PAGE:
A Fed Jewish hag Janet Yellen … and INFLATION

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[This Jewish hag is a key player at The Fed. And all these Jews at the Fed have been leading America down the path of print, print, print money like crazy … This is like Germany before Hitler … the Weimar Republic. We are living through these things. This is from an email I got. As always, just Jewish garbage spews forward from their mouths. Jan]

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Yellen was born on August 13, 1946, to a family of Polish Jewish ancestry in the Bay Ridge, Brooklin neighborhood of New York City. Yellen graduated from Brown University in 1967 and earned her PhD in economics from Yale University in 1971. She taught as an assistant professor at Harvard University from 1971 until 1976 when she began working for the Federal Reserve Board as an economist from 1977 to 1978, before joining the faculty of the London school of Economics from 1978 to 1980. Yellen is professor emeritus of the Haas School of Business at the University of California, Berkley, where she has been a faculty member since 1980.

Yellen calls elevated inflation ‘unacceptable,’ but offers few solutions to cool prices

Yellen blames inflation spike on Ukraine war, COVID-19 pandemic

By Megan Henney FOXBusiness

Treasury Secretary Janet Yellen on Tuesday said the U.S. faces "unacceptable" levels of inflation as a result of the COVID-19 pandemic and the Russian war in Ukraine and pledged to drive down the price of everyday goods with an "appropriate" budgetary stance.

"We currently face macroeconomic challenges, including unacceptable levels of inflation as well as the headwinds associated with the disruptions caused by the pandemic’s effect on supply chains, and the effects of supply side disturbances to oil and food markets resulting from Russia’s war in Ukraine," Yellen said in prepared remarks while testifying before the Senate Finance Committee.

Yellen said that elements of President Biden’s proposed spending legislation – including reform to the prescription drug market and clean energy initiatives – could help reduce costs for many American families.

But she offered few solutions to cool the hottest inflation in nearly four decades beyond that, and noted any actions from the White House or Congress would merely act as an accompaniment to steps taken by the Federal Reserve.

Janet Yellen

"To dampen inflationary pressures without undermining the strength of the labor market an appropriate budgetary stance is needed to complement monetary policy actions by the Federal Reserve," she said. "Moving forward, elements of the president’s proposed legislation – including the clean energy initiatives and plans to reform the prescription drug market – can help lower the costs paid by American consumers."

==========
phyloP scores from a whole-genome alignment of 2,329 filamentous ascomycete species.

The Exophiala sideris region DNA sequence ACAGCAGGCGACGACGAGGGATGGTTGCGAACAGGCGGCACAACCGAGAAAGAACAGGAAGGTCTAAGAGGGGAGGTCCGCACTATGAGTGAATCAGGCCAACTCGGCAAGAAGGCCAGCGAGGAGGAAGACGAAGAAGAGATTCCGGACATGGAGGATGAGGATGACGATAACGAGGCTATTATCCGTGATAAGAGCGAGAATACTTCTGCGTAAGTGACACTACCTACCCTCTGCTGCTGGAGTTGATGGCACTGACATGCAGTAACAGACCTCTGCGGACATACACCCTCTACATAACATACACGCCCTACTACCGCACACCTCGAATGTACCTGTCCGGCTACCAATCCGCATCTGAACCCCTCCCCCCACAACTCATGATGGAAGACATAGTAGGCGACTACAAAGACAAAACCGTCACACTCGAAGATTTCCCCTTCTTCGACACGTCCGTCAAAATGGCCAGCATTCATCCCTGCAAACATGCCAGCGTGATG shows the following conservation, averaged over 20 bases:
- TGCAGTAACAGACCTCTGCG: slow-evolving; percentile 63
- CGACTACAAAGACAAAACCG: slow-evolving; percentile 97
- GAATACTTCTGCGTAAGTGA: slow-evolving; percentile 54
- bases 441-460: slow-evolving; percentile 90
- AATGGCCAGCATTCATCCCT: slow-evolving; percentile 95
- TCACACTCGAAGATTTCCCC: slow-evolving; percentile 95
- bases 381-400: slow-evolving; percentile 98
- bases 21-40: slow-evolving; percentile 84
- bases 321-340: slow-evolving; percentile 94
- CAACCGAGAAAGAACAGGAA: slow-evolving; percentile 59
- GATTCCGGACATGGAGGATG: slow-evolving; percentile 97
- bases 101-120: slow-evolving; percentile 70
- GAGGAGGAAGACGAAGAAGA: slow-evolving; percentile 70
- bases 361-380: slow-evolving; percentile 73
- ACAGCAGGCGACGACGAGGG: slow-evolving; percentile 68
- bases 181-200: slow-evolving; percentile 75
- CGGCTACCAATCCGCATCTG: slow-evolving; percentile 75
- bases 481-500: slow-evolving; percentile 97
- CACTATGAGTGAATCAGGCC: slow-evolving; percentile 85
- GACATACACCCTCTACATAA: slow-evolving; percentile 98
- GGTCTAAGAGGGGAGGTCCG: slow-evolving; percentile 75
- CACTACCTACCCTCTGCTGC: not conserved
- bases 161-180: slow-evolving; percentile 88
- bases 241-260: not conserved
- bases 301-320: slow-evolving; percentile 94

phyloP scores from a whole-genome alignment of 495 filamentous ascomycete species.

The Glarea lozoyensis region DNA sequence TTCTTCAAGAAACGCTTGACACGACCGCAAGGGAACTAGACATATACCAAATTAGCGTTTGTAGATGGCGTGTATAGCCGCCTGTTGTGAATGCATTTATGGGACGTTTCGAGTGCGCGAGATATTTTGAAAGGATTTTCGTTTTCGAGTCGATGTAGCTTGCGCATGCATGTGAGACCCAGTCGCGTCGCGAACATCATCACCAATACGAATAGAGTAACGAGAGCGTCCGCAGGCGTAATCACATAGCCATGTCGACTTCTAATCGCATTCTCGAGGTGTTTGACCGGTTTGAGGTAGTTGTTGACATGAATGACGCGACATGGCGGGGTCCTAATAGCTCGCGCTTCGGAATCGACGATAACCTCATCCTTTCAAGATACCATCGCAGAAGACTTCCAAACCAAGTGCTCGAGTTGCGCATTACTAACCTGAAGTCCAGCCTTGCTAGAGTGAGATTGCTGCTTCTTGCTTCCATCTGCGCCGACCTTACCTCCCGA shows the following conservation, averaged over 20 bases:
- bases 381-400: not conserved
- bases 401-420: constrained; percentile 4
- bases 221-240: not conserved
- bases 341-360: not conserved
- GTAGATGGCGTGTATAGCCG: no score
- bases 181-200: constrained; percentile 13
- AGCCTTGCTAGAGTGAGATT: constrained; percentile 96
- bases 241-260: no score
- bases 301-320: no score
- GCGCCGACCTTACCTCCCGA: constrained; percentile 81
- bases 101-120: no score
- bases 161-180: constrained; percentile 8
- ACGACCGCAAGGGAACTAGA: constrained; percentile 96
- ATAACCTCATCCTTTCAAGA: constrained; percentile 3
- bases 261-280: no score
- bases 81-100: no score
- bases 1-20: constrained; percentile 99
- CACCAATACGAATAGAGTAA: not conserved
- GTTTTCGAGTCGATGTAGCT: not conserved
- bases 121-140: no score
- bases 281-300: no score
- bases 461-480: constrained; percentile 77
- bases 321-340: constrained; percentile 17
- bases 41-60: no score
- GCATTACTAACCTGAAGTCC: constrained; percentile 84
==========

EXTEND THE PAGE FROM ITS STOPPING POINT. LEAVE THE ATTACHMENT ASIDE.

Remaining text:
The White House started taking steps last week to address growing voter unrest over surging inflation by stressing that officials are maximizing efforts to bring prices under control ahead of the November midterms, in which Democrats risk losing their already razor-thin majorities.

Biden called tackling inflation his "top priority" during a rare Oval Office meeting last week with Fed Chair Jerome Powell, though he also sought to deflect blame over soaring prices, saying that fighting inflation largely falls under the purview of the central bank. The White House has increasingly tried to shift the responsibility for tackling prices to the Fed – as polls show that inflation, which has hovered near a 40-year high for months, is a top concern for voters.

"My plan is to address inflation. That starts with a simple proposition: Respect the Fed, respect the Fed’s independence, which I have done and will continue to do," Biden said.

A Labor Department report last month said the consumer price index jumped by 8.3% in April, underscoring that inflationary pressures in the economy remain very strong. On top of that, gas prices hit another record high on Tuesday, with a gallon of gas on average now costing $4.91 — up 40% from just one year ago.

Most economists now expect elevated prices to persist throughout the year, worsening the political headache for both Biden and the Fed. Administration officials have since conceded they did not expect last year to unfold as it did.

"I think I was wrong then about the path that inflation would take," Yellen said last week during an interview on CNN. "There have been unanticipated and large shocks that have boosted energy and food prices, and supply bottlenecks that have affected our economy badly that I… at the time, didn’t fully understand."

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